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The Student News Site of Texas A&M University - College Station

The Battalion

The Student News Site of Texas A&M University - College Station

The Battalion

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Growing into her own

Senior+outside+hitter+Kiara+McGee+led+the+Aggies+with+334+last+season%2C+and+her+21+kills+against+then+no.+16+Florida+State+was+the+most+kills+recorded+in+a+single+game+by+an+Aggie+all+season.%26%23160%3B
Photo by Photo by Hanna Hausman

Senior outside hitter Kiara McGee led the Aggies with 334 last season, and her 21 kills against then no. 16 Florida State was the most kills recorded in a single game by an Aggie all season. 

Though today Kiara McGee is an incredible volleyball player who earned honorable mention All-American honors last season, volleyball wasn’t the sport she was the best at growing up.
McGee excelled in volleyball, track and basketball in high school but ultimately had to narrow her primary focus down to one sport due to time conflicts.
“I was honestly best at track, but I had time conflicts between track and club volleyball,” McGee said. “My dad was paying for my club volleyball so he made me choose which sport I wanted to play,”
The youngest of four, McGee came from a family of basketball players — her father played basketball at Oral Roberts and her oldest brother was a four-year letterwinner at Oregon State. McGee, however, never really found a passion for basketball like her Dad and brother and decided to focus on volleyball.
McGee’s decision paid off, as she had an illustrious volleyball career at Taft High School in San Antonio. A four-year starter, McGee led her team to back-to-back playoff appearances after the school’s 10-year playoff drought.
McGee was named to the 2013 San Antonio Express-News All-Area Super Team and was selected to play in the Texas Girls Coaches Association (TGCA) all-star match.
After her volleyball success at the high school level, McGee originally signed her National Letter of Intent with Georgia Tech. However, McGee reopened her recruitment after Georgia Tech got a new head coach and was originally drawn to Texas A&M by her club teammate, senior outside hitter Ashlie Reasor who was already committed to A&M. 
“Me and Ashlie had played on the same club team and it turned out A&M needed an outside hitter so I came here and took a visit. The coaches took me around and I could tell they wanted me really bad, and it seemed like a good fit,” McGee said.
Despite her very successful high school career, when McGee walked into her first day of volleyball practice at A&M in 2014, she was nervous. 
“When Kiara first came in she was very timid and uncertain of what to expect,” head coach Laurie Corbelli said. “She was reluctant to be coached by me, my intensity caught her off guard.”
McGee said she adjusted one practice at a time and slowly began to gain self esteem. 
“My confidence started to grow when I started to care less about what people thought and doing more about what I knew how to do and trusting in myself,” McGee said. 
McGee was the first outside hitter to come off the bench her freshman year. That season she played in 22 matches, averaging 1.49 kills per set.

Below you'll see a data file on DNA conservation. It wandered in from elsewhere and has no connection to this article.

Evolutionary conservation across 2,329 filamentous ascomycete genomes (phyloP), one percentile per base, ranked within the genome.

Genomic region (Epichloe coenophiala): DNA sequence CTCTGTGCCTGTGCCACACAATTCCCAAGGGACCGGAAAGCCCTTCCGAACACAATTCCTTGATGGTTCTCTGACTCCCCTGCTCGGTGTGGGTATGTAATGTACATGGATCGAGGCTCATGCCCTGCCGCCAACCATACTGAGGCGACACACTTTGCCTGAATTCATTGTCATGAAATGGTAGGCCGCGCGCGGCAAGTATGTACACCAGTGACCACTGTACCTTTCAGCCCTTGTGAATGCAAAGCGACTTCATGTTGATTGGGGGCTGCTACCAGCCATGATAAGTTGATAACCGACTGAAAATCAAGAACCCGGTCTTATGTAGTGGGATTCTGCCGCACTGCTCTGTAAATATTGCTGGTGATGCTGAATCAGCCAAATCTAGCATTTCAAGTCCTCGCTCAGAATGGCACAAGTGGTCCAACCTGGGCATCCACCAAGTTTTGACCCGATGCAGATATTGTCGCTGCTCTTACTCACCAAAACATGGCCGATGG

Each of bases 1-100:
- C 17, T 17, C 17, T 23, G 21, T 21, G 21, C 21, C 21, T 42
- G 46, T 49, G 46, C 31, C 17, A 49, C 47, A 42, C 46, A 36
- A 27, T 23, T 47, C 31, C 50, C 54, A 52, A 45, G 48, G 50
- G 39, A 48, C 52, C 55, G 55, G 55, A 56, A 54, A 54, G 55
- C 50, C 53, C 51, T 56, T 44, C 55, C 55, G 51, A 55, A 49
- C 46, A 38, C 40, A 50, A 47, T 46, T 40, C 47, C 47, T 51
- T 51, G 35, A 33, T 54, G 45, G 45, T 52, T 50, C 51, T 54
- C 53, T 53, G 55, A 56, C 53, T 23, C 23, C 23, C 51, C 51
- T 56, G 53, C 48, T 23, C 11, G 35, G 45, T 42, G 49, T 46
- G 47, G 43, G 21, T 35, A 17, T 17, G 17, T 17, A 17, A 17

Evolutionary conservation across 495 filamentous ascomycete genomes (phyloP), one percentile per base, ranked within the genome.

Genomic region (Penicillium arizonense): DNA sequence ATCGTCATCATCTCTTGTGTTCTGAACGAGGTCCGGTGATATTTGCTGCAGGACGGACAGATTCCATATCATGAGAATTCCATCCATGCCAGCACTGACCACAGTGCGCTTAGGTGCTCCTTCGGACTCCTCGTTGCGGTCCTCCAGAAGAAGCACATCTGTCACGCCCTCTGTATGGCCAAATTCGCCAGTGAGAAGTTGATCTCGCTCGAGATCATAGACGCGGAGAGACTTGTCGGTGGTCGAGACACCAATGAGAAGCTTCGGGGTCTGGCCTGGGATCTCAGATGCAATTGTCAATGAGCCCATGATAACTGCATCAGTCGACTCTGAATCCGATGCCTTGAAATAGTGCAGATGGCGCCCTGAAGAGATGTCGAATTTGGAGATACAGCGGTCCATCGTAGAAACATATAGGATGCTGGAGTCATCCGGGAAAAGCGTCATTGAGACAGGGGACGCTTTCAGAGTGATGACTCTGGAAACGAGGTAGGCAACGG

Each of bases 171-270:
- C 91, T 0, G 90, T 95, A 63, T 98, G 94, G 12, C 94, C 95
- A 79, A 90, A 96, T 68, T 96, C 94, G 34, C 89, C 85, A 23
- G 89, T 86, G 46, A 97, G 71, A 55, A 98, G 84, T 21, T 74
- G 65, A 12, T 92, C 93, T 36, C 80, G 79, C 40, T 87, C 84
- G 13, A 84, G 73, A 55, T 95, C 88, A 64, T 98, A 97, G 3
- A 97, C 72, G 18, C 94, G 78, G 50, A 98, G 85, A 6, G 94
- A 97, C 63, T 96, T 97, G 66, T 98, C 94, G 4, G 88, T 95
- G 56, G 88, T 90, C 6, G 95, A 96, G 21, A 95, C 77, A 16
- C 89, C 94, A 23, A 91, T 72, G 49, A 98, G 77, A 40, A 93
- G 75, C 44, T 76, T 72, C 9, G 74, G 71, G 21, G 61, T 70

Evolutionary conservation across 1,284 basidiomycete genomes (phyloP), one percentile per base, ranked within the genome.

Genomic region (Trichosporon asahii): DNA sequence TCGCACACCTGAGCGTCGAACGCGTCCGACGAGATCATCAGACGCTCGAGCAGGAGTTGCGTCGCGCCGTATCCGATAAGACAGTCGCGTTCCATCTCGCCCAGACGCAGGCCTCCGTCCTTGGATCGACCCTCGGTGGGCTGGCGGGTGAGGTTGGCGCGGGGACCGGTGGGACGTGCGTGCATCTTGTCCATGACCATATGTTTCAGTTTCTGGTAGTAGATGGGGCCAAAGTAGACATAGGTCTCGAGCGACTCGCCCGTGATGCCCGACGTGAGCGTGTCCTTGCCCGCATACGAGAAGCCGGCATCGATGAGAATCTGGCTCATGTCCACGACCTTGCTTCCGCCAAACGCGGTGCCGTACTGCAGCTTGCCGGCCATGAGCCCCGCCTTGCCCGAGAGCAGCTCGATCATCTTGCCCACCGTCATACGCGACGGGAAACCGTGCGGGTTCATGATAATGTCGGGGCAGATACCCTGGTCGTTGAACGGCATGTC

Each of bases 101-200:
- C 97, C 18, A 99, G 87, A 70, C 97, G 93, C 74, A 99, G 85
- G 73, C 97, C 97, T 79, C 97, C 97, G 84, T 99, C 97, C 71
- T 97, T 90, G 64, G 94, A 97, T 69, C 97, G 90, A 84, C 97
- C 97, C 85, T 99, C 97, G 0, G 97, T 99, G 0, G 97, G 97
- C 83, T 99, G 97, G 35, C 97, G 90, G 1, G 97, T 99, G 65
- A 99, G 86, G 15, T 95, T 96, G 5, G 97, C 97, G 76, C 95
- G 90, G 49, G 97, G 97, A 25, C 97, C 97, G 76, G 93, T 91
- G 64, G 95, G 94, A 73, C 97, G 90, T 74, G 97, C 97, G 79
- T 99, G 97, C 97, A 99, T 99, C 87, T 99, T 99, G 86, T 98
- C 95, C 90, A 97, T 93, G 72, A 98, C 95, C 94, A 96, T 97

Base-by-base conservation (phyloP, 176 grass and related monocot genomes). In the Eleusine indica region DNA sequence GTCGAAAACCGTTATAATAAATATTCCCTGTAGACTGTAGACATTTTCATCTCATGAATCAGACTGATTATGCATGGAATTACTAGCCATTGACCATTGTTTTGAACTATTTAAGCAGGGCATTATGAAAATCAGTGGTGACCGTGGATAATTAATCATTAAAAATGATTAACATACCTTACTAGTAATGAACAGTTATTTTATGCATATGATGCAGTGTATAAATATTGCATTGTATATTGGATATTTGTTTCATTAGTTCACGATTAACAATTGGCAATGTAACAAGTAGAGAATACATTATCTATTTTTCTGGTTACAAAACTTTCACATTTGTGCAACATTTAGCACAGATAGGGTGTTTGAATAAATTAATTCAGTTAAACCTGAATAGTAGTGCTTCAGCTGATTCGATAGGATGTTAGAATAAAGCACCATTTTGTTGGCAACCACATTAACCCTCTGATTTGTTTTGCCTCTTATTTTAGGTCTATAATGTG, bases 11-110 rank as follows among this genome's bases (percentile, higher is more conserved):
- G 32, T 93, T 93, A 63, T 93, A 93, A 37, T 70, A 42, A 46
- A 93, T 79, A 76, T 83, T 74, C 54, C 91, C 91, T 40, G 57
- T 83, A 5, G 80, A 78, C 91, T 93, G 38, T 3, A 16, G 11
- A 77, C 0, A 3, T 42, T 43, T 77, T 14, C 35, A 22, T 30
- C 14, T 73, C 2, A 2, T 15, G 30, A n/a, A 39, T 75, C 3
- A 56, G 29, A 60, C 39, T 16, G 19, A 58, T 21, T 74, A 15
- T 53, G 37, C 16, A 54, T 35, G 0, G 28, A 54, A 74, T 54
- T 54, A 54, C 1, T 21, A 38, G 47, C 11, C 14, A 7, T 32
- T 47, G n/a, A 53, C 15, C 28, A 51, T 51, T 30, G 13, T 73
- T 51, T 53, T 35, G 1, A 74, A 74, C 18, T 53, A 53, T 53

However, Corbelli said McGee’s freshman year was a buffering period as McGee and Corbelli were getting used to each other.
“It took about a year for us to really connect on how to coach Kiara,” Corbelli said. “It was hard for me to know how to coach her best, and she knew it.”
The disconnect was a result of culture shock for McGee who was accustomed to being the best at what she did; however, when she started playing for A&M that wasn’t the case. 
“When Kiara came in, she was used to always being the star [on the team] and when she got here she saw that she had a lot to learn, which was probably frustrating for her,” Corbelli said. 
Corbelli seemed to have struck a chord with Kiara after that year, and it paid dividends as she had a breakout sophomore season, starting in 26 matches and averaging 3.26 kills per set. In her sophomore year, McGee also helped lead the Aggies to an SEC Championship and earned the Aggies’ Most Improved Player Award. 
McGee further upped her game during her junior year and was an integral part of the team’s success, playing in all but two sets of the whole season and leading the team in kills and kills per set. 
This year, McGee has continued her dominant play on the court, averaging 2.85 kills per set and a .233 hitting percentage. She has also emerged as a trend setter amongst her teammates, which has been seen by her influence on the underclassmen on the team, including freshman setter Camille Conner. 
“It’s been awesome to have her senior leadership because I know that if I’m ever struggling or something’s not going my way, I can go about to Kiara and she’ll say ‘hey you got this,’” Conner said. 
Off the court McGee said she is much more laid back and has a hidden talent of being able to spout off all of the states in the United States in alphabetical order in under 20 seconds. McGee showcased her talent in a segment on ESPNU this month. 
“We were taught the states in a song, and I’ve just always remembered the song,” McGee said. “I think I learned it in like second grade. We probably sang the song everyday [in class] and it’s just always stuck with me.”
As for her future after she graduates from Texas A&M, McGee said she is not yet sure if she wants to continue pursuing volleyball. 
“I’m still up in the air about pursuing volleyball after college,” McGee said. “I’m not against it at all, so if it happens, it happens.”

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